Talented technician and popular face of Periodic Videos receives new Royal Society Award

Wednesday, 24 August 2022

A talented technician and regular contributor to the Periodic Table of Videos is one of the first people to receive the new Royal Society Hauksbee Award in recognition of his outstanding skills as a research technician.

Neil Barnes, who has been at the University of Nottingham for more than 45 years has received this award for the exceptional technical support he has provided to generations of physical chemists, and his continued inspiring of future scientists by popularising chemistry online, attracting thousands of fans worldwide.

The Royal Society Hauksbee Award is new for 2022 and recognises outstanding achievements in science of an individual or team whose work is mostly ‘behind the scenes’ or in support, including technicians, research office staff or other contributors who might not normally be recognised.

Neil’s career at the University of Nottingham started in 1977 when he started working in the Physical Chemistry Department. For two years he operated the first year Physical Chemistry Teaching labs, then in 1979 he was promoted from Trainee Technician to Research Technician (Physical Chemistry).

Neil dedicated himself to supporting the research of academics from a variety of fields including; organic semi-conductors, ionic liquids and more recently Green Chemistry. In 1990 Neil was promoted to Senior Research Technician.

Alongside his research work Neil has always been passionate about assisting undergraduate teaching and engaging the public and school children in science and has been a regular at university open days and Salters’ Festivals of Chemistry.

Neil is also an integral part of the team that produce the award-winning Periodic Table of Videos (PTOV), a YouTube channel that has 1.56 million subscribers and whose videos have had over 272 million views. Since 2008 the videos have helped to popularise chemistry to all ages and comments left under the videos show Neil has a large fanbase across the world.

His multi-faceted dedication to his subject was acknowledged when in 2015 he was again promoted, this time to Technical Specialist supporting the entire School of Chemistry.

Samantha Tang, Technical Specialist Outreach nominated Neil for the award and said: “Neil’s quiet enthusiasm and dedication to scientific progress are both infectious and inspirational. As a colleague of over 18 years he has made me a better science communicator and lecture demonstrator, and has taught me to be resilient and resourceful, traits essential to any technician! Although Neil is officially identified with academics, his day-to-day dealings are with their research students and associates, and this task often calls for considerable patience and endurance. This award is thoroughly deserved and I’m delighted he has been recognised by the Royal Society.”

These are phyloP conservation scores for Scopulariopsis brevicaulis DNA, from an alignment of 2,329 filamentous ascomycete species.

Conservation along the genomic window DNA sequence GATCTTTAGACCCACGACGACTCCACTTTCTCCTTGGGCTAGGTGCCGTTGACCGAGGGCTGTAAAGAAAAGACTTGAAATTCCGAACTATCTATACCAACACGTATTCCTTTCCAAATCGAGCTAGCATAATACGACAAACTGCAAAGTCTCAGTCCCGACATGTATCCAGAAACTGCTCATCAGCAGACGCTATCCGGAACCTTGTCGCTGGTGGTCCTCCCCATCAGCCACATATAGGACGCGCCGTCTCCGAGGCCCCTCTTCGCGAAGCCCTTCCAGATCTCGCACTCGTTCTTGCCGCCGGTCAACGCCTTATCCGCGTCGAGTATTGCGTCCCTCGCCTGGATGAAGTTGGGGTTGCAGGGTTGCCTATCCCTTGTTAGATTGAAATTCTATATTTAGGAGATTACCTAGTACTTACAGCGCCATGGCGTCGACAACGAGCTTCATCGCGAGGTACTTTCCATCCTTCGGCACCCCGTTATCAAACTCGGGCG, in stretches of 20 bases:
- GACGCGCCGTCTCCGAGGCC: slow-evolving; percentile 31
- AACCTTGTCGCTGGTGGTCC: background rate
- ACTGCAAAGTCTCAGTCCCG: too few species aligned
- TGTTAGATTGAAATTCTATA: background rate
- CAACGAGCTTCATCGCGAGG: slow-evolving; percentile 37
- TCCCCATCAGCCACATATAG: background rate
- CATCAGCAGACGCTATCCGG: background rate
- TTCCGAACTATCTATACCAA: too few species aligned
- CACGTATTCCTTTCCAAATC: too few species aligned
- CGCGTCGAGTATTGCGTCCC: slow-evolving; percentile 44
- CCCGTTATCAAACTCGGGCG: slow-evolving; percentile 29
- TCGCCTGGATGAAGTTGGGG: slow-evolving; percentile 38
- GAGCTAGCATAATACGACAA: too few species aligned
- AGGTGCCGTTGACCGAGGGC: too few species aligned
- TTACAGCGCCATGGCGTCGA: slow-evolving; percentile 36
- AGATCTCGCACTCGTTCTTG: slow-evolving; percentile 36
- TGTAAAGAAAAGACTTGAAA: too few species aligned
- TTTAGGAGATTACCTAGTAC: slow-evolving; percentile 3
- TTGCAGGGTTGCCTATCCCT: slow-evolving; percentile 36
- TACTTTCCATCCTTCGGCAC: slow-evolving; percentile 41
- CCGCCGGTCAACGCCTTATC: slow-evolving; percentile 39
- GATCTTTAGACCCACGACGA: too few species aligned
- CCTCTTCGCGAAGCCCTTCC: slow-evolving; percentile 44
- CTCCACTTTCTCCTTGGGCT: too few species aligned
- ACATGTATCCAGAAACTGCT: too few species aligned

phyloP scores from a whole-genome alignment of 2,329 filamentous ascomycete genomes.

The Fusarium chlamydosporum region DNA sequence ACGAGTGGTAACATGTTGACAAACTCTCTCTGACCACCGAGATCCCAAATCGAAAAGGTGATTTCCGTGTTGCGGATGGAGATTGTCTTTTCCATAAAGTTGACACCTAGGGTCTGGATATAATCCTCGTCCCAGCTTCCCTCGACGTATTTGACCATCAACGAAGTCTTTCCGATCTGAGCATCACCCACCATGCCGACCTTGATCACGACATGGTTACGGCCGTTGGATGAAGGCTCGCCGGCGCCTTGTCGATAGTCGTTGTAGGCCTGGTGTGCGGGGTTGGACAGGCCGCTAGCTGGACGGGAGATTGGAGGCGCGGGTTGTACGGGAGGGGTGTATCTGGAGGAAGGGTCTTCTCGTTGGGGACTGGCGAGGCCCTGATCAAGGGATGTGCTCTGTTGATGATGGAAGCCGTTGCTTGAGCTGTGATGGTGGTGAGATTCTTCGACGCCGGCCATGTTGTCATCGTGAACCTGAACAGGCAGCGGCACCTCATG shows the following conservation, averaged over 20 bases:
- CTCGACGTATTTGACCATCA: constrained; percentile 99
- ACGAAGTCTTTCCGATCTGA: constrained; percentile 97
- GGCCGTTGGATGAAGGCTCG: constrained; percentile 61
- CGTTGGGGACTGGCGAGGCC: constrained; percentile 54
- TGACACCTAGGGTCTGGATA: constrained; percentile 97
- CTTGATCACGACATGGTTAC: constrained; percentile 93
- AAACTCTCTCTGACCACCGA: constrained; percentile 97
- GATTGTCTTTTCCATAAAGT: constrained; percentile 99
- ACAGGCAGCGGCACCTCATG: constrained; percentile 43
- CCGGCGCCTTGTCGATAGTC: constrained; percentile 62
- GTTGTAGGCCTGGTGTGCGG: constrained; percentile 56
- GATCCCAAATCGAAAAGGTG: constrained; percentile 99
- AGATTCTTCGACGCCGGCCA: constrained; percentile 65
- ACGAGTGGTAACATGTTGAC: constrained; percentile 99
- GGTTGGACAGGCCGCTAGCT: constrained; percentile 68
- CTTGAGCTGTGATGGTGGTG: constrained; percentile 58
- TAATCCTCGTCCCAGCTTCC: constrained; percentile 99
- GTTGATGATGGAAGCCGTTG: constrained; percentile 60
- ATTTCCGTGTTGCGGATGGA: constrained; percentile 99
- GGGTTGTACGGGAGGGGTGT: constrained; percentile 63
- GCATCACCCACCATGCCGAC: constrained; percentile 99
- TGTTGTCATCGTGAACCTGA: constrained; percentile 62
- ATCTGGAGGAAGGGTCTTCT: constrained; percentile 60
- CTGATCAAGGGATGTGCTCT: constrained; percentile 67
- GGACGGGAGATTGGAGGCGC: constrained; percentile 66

I am delighted to receive this award and would like to use it as an opportunity to highlight the efforts of so many technicians, both past and present who have not had the opportunity to be as forward facing as myself. Especially engineers both mechanical and electronic, as with most things a sound foundation is required and without that mine and many other careers would not have been built. The list of people who have supported me throughout my career is endless but I would like to mention in particular Neville Brown and Bill Porter and all those who have helped me over the years.
Neil Barnes

Sir Martyn Poliakoff FRS, Research Professor in the School of Chemistry said “I have worked with Neil for more than 40 years. He is always full of interesting ideas and comes up with ingenious solutions to make things work, most recently repairing a “perpetual motion machine” that I inherited. He is also never shy to tell professors in the nicest possible way when they are wrong! This Award is richly deserved and underlines the enormously important role that technicians play in supporting the entire scientific enterprise in the UK and across the world.

Sir Adrian Smith, President of the Royal Society adds: “On behalf of the Royal Society, I offer my congratulations to the outstanding researchers, individuals and teams whose contributions to our collective scientific endeavour have helped further our understanding of the world around us.

“Science has always been a team game, and I’m proud to see such a wide array of skills and specialisms reflected in this year’s medals and awards.

“From the original ideas that open up new fields, to the team effort that delivered the Oxford-AstraZeneca vaccine, or the vital work of technicians and those opening doors for the next generation of talented researchers – I am proud that we can celebrate outstanding scientific contributions in all their forms.”

This award adds to a growing list Neil has previously received including: the Papin Prize for outreach, the University of Nottingham’s Knowledge Exchange and Impact Award in the media category and the 2016 Royal Society of Chemistry President’s Award.

Story credits

More information is available from Jane Icke, Media Relations Manager for the Faculty of Science at the University of Nottingham on

Jane Icke - Media Relations Manager Science
Phone: 0115 7486462

Notes to editors:

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